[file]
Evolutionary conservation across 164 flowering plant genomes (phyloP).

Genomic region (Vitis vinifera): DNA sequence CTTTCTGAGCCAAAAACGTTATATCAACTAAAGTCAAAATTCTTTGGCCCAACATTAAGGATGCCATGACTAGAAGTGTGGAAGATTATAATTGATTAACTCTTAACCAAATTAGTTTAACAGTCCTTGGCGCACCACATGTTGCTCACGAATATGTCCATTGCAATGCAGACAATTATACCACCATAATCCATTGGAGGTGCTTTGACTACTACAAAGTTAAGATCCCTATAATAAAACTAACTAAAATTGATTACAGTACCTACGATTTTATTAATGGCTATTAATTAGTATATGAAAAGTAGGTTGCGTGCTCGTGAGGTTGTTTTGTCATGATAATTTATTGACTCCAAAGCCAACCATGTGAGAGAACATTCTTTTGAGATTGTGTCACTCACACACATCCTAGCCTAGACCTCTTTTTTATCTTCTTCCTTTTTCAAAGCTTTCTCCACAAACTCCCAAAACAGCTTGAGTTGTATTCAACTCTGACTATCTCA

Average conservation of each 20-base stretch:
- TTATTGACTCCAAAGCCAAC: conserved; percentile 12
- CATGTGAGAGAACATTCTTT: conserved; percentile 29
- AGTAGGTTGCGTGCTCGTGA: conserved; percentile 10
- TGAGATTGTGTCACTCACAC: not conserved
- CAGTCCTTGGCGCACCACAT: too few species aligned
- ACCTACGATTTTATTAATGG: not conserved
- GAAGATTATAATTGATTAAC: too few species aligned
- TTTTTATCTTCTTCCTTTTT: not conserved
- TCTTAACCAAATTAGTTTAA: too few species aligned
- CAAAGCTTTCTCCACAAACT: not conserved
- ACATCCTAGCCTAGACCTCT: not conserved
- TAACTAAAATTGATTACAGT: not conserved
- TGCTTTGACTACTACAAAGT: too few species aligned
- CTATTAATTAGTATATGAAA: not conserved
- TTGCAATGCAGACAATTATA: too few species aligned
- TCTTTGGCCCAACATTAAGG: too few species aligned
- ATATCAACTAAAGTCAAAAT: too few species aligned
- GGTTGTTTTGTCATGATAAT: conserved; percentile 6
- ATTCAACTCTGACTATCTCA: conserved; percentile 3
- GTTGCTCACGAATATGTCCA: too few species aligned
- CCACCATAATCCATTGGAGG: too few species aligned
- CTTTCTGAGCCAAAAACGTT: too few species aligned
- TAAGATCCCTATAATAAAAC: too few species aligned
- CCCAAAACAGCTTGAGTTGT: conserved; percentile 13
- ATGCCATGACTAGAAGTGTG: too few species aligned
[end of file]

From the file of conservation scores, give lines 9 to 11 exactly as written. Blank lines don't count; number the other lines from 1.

- ACCTACGATTTTATTAATGG: not conserved
- GAAGATTATAATTGATTAAC: too few species aligned
- TTTTTATCTTCTTCCTTTTT: not conserved